Creepy, cooky, really… ok this isn’t the Addams Family! But when I’m talking about anything in the realm of horror, haunted, scary or oddity the theme song comes into play. Why wouldn’t it? It’s my favorite movie after all which gives a base understanding of why I just love visiting places that bring out the unknown and oddity wonders of life. So when we planned our road trip through West Virginia my number one place to visit on our itinerary was the Trans-Allegheny Lunatic Asylum.
A Little History
The Trans-Allegheny Lunatic Asylum was also known as the Weston State Hospital opened their doors in 1864. The design of the Asylum was based on the Kirkbride Plan. It was originally constructed to hold 250 people but held upwards of 2,000+ in the 1950’s. The Asylum closed their doors to patients in 1994 where it stated abandoned until the property was purchased by Joe Jordan in 2007.
Jordan opened the hospital to the public in an effort to raise money for restoration. The tours that are available can be combined to customize your experience from photography tours and paranormal to historical tours.
Insane Asylums bring a world of excitement and mystery to many. The phenomena of lunatic and insane asylums can be founded through horror movies, tv shows, and literature that surround the idea and concept of human fascination on sanity and the fear of the unknown. Historically speaking mental illness has had many battles between treatment options and the definition of each disease. From horror stories of abuse and murder to stories of asylums being used as a form of imprisonment, there are many reasons for people to believe in abandoned asylums being haunted. Think about it, most movies that revolve around an asylum involve some form of horrific event in the characters life that makes them become “abnormal” to the rest of the world. From movies such as ‘Girl Interrupted‘ or shows like ‘American Horror Story – Asylum‘ and novels like “The Shining” by Stephen King, the drama of insanity is idolized for a thrill.
However, for many, it was real life. At the height of the construction of Asylums in the United States, there were over half a million institutes. The Trans-Allegheny Lunatic Asylum has dived directly into the heart of this phenomena by opening up their doors for tourist and the curious minded on not only the history of the asylum but the everyday life and the possibility of hauntings left behind.
When you enter the Asylum you will be required to sign a waiver on one of the few computers they have set up in the front hall before purchasing your tickets. There are a few different tours you can take, combining the tours together if you would like to learn more than the basic tour. We combined the 4-floor historical tour along with the criminally insane tour, despite the excessive heat we were able to cater to our love of history, my love of all things odd and I got some pretty amazing photographs as well. They also offer paranormal and photography tours for those interested.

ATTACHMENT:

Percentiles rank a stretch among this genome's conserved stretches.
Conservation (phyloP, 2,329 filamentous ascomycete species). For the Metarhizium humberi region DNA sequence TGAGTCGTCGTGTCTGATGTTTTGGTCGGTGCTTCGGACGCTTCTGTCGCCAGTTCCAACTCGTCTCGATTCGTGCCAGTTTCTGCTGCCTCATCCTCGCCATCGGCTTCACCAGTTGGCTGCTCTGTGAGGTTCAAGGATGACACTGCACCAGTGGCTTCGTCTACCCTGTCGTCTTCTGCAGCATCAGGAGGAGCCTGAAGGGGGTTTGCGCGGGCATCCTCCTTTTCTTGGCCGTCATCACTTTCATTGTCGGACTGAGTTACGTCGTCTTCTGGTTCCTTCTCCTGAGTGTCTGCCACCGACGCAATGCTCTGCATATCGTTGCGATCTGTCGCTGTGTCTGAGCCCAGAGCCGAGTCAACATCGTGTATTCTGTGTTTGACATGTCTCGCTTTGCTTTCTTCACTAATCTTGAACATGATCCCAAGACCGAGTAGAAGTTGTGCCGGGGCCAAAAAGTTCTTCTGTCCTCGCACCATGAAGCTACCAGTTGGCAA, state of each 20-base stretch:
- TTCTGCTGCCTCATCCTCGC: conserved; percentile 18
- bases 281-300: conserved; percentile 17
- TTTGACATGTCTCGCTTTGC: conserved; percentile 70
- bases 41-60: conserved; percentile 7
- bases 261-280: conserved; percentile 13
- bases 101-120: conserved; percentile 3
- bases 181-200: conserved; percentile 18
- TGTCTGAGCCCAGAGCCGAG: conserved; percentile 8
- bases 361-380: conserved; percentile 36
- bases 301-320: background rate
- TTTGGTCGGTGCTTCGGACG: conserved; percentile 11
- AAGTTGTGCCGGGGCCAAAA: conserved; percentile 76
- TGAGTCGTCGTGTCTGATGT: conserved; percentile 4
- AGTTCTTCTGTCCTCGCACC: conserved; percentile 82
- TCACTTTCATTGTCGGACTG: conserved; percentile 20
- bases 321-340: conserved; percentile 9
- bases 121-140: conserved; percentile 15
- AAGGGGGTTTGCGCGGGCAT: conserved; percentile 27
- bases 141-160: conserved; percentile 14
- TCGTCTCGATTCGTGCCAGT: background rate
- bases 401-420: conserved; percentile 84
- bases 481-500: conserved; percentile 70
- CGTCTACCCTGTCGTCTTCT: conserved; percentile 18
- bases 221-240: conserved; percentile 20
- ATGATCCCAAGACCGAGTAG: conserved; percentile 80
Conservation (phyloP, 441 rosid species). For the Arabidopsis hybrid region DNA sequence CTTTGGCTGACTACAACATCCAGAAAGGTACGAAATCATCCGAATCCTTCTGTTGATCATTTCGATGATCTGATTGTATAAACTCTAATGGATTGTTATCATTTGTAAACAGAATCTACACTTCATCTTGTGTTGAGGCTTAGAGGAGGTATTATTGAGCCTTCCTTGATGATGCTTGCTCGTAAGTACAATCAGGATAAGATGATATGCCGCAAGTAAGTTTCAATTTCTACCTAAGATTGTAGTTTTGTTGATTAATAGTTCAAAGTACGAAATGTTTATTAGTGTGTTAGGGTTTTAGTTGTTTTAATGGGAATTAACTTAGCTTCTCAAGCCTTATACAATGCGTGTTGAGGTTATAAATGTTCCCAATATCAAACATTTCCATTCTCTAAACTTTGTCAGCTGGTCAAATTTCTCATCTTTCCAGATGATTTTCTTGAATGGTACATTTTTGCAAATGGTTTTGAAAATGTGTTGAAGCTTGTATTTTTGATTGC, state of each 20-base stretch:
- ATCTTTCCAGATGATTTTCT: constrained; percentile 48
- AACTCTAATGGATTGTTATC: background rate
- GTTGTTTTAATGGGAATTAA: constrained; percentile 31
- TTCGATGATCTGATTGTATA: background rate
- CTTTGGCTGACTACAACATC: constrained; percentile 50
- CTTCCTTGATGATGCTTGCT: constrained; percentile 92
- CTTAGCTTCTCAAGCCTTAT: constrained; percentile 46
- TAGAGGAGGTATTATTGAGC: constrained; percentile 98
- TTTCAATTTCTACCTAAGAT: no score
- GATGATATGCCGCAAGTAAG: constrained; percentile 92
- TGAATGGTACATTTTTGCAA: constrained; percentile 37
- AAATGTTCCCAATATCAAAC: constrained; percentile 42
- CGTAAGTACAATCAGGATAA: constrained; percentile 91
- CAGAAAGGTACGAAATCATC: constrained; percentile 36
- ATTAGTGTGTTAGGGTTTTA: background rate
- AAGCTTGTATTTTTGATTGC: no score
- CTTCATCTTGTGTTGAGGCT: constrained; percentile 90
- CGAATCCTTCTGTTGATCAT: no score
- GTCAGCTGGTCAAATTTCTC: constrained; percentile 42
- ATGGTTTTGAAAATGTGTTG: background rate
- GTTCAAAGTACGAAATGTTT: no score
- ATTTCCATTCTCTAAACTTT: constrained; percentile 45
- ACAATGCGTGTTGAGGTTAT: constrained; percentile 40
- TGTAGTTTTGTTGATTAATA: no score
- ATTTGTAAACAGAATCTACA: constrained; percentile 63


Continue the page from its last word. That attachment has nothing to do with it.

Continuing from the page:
Each tour you spend the majority of your time inside the buildings. Because of the conditions and the restoration occurring throughout the buildings, there are not a lot of locations to sit while on the tour so if you have issues standing it’s recommended that you use caution. The 1-floor historical tour is handicap accessible (there are steps to get into the building, I’m not sure if there is a separate door for wheelchair entrances) while the rest of the tours do require the ability to climb stairs. It is recommended that you dress based on the weather as there is no air conditioning and the windows are not able to be opened therefore heat and cold air get trapped inside the buildings during the winter and summer.
Our tour guide was great, she surprised us by informing us that she had only been doing tours for about two months at the time of our tour. The training in which they provide the guides is outstanding and extremely professional. Dressed in a white nurses uniform they walk us around the building, talking about the history of the buildings use, development and patients who were housed in the asylum. Hearing about and learning of individual patient stories made the tour much more enjoyable vs. just the basic history of the Trans-Allegheny Lunatic Asylum.
You will gain an understanding of how the nurses worked, one story that stood out to me was when the Asylum was overcrowded that nurses had to walk back to back for their own protection when attending their wards. Other things that might be surprising to visitors is that certain patients had a regular availability to head into town for shopping or a meal. With little-known information about the mentally ill in today’s world this concept might seem odd considering that the Asylum was supposed to be a location where patients are removed from the general population.
Located in a small town the Trans-Alleghany Lunatic Asylum stands out from the architecture of the businesses and homes in Weston, WV. The town offers visitors a chance to grab a bite to eat before or after their tour, browse some antique stores and slow down from everyday life in this small town. While out and about in the town you might be surprised to meet someone who once worked at the Asylum years ago before it was abandoned. Just as we did when we stopped for some Ice Cream.
The Portly Passengers provides plus size inclusive travel tips and advice for anyone who is looking to explore the world. From seat sizes on airplanes to exploring museums, restaurants, and nature Melissa & Peter have the experience and stories to help guide you through it.